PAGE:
No social scientist can explain this. And although she is a committed Christian, even that isn't an explanation, because I know many Christians who aren't happy even if they do serve others and they aren't pleasant to be around. I suspect she was born with some "half full" genes.


My former daughter-in-law is a beautiful woman--but she must have thought she needed a lot of help, because I keep finding her cosmetic bottles at our summer cottage. I've benefited from her hand lotion, moisturizer (hair), nail polish remover, and shampoo. She was (is) also a great cook, and bought a lot of spices I'll probably never use, but I haven't thrown them out. After the break up, we also lost our step-grand daughter (now 16), and today I came across some of those reminders, too. I opened the sewing cabinet and found the little dollies and crayons and coloring books I bought for her when she was around 3 or 4. We'd sit on the deck and have tea parties. They looked up at me with their eyes wide open, waiting.

I could have taken geology!

This week at Lakeside I attended an interesting series on the Great Lakes. Two were taught by Prof. Charles Herdendorf of OSU, "Geologic History of the Great Lakes," and "Shipwrecks of Lake Erie,"--fascinating stuff, both. A third one was a viewing of a new film by WGTE (Toledo) on the human experience along Lake Erie. I think that one is available from them. But it was the geology lecture that was the most interesting--probably because I never had any in college, so I was starting from zero. I enjoyed it so much, it made me wish I'd taken that instead of chemistry for my science requirement. Funny, too, because I'm a 6 day creationist, but I don't mind a bit learning about all those millions of years of erosion of rocks and seaweed becoming petroleum, or the 4 glaciers that covered Ohio, or the many changes in the size of Lake Erie, or that there used to be many more lakes in the Great Lakes area--a huge one in Canada. One recent event he mentioned did really amaze me. He said the Atlantic Ocean is getting larger and the Pacific smaller. Has nothing to do with melting glaciers, either. It is the shifting plates under the oceans. In just my life time the Atlantic has expanded 6 ft. Don't build near the shorelines, folks.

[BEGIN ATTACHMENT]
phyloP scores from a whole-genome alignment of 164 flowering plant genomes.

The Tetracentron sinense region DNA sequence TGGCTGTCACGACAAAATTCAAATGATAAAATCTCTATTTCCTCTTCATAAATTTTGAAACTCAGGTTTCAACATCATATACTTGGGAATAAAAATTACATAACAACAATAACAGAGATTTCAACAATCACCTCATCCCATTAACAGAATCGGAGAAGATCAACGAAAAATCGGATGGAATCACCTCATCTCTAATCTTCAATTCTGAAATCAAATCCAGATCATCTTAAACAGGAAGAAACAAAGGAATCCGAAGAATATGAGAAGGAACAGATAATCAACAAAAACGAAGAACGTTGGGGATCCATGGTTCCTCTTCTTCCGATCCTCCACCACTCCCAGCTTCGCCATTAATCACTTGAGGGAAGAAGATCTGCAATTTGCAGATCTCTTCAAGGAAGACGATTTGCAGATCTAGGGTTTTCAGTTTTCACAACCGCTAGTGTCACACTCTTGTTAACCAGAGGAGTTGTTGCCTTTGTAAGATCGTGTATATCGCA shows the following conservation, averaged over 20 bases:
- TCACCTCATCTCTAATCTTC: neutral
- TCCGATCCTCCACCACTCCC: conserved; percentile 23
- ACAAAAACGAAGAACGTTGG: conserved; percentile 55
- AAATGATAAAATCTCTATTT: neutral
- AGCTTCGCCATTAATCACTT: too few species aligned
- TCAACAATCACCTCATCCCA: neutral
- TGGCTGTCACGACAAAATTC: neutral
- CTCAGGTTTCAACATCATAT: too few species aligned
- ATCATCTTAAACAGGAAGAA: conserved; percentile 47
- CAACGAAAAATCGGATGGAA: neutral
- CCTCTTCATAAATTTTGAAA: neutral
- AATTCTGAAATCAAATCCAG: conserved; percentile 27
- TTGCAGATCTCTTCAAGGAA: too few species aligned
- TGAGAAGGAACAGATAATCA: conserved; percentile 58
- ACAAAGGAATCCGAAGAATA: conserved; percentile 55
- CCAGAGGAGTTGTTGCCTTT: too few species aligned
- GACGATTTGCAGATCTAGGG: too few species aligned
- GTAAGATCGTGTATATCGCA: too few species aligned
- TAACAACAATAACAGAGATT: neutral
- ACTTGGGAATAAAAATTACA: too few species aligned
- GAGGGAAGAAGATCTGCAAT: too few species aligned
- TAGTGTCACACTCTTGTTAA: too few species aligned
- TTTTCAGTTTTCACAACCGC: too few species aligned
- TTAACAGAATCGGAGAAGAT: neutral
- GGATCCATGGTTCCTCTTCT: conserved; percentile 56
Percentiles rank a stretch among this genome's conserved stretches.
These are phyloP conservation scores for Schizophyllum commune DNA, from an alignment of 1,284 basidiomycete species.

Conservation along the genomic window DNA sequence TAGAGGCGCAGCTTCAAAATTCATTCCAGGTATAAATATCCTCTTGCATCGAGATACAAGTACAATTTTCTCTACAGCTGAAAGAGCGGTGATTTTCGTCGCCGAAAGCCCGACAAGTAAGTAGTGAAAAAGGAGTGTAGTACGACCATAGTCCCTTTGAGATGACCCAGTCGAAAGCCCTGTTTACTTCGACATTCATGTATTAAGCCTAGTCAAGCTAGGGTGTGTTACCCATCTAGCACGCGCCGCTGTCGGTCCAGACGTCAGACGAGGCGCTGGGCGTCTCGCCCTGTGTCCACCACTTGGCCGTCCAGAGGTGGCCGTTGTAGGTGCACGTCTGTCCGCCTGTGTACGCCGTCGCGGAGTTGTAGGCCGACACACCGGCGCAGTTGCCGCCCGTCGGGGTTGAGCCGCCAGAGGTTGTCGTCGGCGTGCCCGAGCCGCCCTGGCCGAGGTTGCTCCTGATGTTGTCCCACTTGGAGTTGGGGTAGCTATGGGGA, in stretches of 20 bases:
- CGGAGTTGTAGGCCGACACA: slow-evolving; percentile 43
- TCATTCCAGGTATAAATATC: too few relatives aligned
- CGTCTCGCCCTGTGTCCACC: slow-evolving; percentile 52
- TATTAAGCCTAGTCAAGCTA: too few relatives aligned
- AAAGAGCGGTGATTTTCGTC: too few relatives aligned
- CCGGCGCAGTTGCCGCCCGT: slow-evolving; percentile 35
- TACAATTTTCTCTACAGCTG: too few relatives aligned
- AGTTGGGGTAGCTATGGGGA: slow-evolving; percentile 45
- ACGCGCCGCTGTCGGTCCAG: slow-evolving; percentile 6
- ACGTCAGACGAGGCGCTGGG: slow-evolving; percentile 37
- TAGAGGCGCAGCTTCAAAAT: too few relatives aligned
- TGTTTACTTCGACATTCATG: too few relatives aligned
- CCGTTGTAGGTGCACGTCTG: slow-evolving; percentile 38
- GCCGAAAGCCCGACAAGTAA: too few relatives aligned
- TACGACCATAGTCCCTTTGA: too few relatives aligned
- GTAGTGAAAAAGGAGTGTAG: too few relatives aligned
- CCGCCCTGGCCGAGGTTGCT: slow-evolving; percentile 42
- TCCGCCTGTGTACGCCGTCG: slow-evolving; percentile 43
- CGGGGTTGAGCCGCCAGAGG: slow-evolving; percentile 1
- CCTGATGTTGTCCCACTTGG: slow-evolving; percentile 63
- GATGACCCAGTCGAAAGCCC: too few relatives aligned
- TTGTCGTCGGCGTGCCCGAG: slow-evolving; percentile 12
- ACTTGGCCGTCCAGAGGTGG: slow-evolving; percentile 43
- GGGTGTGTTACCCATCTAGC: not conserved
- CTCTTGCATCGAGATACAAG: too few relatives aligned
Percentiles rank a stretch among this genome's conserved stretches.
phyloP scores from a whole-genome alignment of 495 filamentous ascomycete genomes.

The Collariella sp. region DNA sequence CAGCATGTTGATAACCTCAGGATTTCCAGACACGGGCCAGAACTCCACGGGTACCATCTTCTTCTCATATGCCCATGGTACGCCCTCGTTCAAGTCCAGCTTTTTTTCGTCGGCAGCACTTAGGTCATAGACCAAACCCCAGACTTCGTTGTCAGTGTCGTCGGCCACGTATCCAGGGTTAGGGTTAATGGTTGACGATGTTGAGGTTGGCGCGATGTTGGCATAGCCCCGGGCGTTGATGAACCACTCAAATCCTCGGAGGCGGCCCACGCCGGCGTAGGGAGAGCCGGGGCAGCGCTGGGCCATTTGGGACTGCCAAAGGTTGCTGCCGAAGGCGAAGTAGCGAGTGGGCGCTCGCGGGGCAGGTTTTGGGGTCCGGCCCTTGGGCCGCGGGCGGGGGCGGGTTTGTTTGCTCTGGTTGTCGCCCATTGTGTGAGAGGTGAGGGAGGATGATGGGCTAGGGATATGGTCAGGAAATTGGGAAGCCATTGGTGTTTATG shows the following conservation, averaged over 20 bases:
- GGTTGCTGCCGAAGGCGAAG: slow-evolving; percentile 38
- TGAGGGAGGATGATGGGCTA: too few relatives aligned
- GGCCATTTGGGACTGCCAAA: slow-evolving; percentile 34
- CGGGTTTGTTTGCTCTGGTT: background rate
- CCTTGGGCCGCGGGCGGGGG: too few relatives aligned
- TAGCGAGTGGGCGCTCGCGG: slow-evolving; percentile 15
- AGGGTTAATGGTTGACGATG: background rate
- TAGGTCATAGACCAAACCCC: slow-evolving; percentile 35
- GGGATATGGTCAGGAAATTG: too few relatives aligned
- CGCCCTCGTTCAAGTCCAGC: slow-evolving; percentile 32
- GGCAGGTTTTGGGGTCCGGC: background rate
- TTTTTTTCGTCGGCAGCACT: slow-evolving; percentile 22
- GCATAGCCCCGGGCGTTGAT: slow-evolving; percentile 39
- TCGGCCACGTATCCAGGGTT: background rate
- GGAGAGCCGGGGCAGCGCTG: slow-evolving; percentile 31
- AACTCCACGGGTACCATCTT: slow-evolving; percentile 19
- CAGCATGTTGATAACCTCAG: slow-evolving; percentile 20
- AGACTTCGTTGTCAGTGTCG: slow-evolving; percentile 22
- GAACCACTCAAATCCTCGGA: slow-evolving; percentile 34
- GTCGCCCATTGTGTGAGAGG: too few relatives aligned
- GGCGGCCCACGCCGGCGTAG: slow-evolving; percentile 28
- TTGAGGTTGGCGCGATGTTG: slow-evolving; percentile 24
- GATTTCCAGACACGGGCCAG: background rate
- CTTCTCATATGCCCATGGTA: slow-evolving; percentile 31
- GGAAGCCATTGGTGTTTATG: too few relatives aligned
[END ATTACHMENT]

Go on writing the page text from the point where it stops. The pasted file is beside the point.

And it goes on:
If you ever have a chance to hear Prof. Herdendorf, grab it.

Friday, July 13, 2007


Green architecture

Because my husband's newsletters come to my e-mail, and we still get 3 or 4 architecture magazines, I see a lot of articles about green architecture. I read so much green, I'm getting moldy! Now there's a watch list of endangered buildings and cultural sites, and global warming has been added to the list of problems. This year New Orleans made the list because of global warming and Iraq's cultural sites made the list because of political conflicts (nothing political about this list, right?)

New Orleans is a mess because of the political graft and corruption at the parish, local and state level. From the governor to the mayor to the levee boards. It is and was run by Democrats who managed to create a helpless, poverty mired population through a victim creating welfare state. They must like it this way or Ray Nagin wouldn't have been reelected.

The people of Iraq have been liberated from a terrible dictator, whom unfortunately we helped along the way to total power. He's gone now, and let's see what they can do. It won't be our type of democracy, and there are days when I ask who would want what goes on in our halls of Congress?